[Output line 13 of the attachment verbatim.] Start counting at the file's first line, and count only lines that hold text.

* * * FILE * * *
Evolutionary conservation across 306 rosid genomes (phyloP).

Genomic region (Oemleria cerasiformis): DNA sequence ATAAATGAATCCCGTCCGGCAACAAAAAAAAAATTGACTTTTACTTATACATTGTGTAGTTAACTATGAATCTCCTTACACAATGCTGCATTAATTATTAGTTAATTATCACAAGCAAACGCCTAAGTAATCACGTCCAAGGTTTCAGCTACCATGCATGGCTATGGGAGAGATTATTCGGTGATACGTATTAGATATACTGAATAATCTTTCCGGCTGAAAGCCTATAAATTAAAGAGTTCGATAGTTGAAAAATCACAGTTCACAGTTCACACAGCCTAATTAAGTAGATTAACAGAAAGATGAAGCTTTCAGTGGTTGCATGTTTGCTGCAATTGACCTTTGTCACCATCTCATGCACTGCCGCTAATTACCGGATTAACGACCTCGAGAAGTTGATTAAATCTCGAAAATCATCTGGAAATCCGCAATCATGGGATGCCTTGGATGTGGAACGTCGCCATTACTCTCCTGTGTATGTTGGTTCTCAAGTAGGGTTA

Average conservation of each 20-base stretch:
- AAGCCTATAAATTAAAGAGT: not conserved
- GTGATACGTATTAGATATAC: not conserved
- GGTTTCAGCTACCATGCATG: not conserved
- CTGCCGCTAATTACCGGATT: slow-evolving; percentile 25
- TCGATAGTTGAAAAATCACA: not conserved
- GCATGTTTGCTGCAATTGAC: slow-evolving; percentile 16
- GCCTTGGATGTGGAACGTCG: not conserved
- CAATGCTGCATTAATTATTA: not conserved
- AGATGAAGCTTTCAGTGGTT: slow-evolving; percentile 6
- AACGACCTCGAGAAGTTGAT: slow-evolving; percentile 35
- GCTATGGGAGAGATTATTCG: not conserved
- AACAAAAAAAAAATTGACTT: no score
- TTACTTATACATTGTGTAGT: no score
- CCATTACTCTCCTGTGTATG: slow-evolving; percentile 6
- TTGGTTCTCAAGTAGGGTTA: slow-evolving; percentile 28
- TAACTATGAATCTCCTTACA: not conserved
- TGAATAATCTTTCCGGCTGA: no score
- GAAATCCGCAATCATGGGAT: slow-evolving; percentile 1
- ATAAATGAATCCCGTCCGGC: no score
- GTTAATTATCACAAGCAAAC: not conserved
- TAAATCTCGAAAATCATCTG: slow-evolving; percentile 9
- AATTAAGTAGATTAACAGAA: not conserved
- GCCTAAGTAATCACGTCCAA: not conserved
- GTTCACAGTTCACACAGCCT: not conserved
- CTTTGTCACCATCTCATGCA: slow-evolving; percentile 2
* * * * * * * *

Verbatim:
- AACGACCTCGAGAAGTTGAT: slow-evolving; percentile 35